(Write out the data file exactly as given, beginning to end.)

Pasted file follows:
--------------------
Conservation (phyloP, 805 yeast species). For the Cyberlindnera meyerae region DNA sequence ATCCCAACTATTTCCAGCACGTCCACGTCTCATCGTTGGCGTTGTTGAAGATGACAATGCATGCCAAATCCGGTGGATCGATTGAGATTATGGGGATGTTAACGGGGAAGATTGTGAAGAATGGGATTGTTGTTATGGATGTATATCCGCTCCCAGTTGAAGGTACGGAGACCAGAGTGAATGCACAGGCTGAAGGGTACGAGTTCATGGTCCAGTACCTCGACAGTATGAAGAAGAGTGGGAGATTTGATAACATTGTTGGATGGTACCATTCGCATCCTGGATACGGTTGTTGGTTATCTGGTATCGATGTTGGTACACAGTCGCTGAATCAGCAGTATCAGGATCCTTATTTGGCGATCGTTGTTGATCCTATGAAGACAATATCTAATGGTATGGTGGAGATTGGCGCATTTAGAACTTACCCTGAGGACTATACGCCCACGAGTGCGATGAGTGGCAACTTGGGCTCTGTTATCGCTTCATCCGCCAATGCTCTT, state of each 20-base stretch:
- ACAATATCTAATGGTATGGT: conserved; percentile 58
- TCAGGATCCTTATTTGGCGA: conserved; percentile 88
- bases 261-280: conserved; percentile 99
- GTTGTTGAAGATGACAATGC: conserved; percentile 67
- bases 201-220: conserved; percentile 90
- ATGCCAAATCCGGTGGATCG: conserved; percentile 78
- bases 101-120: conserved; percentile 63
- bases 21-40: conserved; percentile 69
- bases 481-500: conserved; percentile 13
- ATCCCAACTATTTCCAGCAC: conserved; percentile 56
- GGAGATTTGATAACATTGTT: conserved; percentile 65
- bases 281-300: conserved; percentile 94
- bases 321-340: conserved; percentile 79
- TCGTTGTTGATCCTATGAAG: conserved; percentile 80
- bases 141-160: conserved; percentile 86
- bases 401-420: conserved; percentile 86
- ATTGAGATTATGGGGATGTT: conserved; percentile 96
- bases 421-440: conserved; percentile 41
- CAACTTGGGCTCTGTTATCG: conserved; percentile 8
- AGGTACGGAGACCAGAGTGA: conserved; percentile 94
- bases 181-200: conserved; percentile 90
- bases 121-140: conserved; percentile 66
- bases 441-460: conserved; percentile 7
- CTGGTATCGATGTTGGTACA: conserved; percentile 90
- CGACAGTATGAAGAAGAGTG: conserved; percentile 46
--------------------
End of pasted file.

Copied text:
Conservation (phyloP, 805 yeast species). For the Cyberlindnera meyerae region DNA sequence ATCCCAACTATTTCCAGCACGTCCACGTCTCATCGTTGGCGTTGTTGAAGATGACAATGCATGCCAAATCCGGTGGATCGATTGAGATTATGGGGATGTTAACGGGGAAGATTGTGAAGAATGGGATTGTTGTTATGGATGTATATCCGCTCCCAGTTGAAGGTACGGAGACCAGAGTGAATGCACAGGCTGAAGGGTACGAGTTCATGGTCCAGTACCTCGACAGTATGAAGAAGAGTGGGAGATTTGATAACATTGTTGGATGGTACCATTCGCATCCTGGATACGGTTGTTGGTTATCTGGTATCGATGTTGGTACACAGTCGCTGAATCAGCAGTATCAGGATCCTTATTTGGCGATCGTTGTTGATCCTATGAAGACAATATCTAATGGTATGGTGGAGATTGGCGCATTTAGAACTTACCCTGAGGACTATACGCCCACGAGTGCGATGAGTGGCAACTTGGGCTCTGTTATCGCTTCATCCGCCAATGCTCTT, state of each 20-base stretch:
- ACAATATCTAATGGTATGGT: conserved; percentile 58
- TCAGGATCCTTATTTGGCGA: conserved; percentile 88
- bases 261-280: conserved; percentile 99
- GTTGTTGAAGATGACAATGC: conserved; percentile 67
- bases 201-220: conserved; percentile 90
- ATGCCAAATCCGGTGGATCG: conserved; percentile 78
- bases 101-120: conserved; percentile 63
- bases 21-40: conserved; percentile 69
- bases 481-500: conserved; percentile 13
- ATCCCAACTATTTCCAGCAC: conserved; percentile 56
- GGAGATTTGATAACATTGTT: conserved; percentile 65
- bases 281-300: conserved; percentile 94
- bases 321-340: conserved; percentile 79
- TCGTTGTTGATCCTATGAAG: conserved; percentile 80
- bases 141-160: conserved; percentile 86
- bases 401-420: conserved; percentile 86
- ATTGAGATTATGGGGATGTT: conserved; percentile 96
- bases 421-440: conserved; percentile 41
- CAACTTGGGCTCTGTTATCG: conserved; percentile 8
- AGGTACGGAGACCAGAGTGA: conserved; percentile 94
- bases 181-200: conserved; percentile 90
- bases 121-140: conserved; percentile 66
- bases 441-460: conserved; percentile 7
- CTGGTATCGATGTTGGTACA: conserved; percentile 90
- CGACAGTATGAAGAAGAGTG: conserved; percentile 46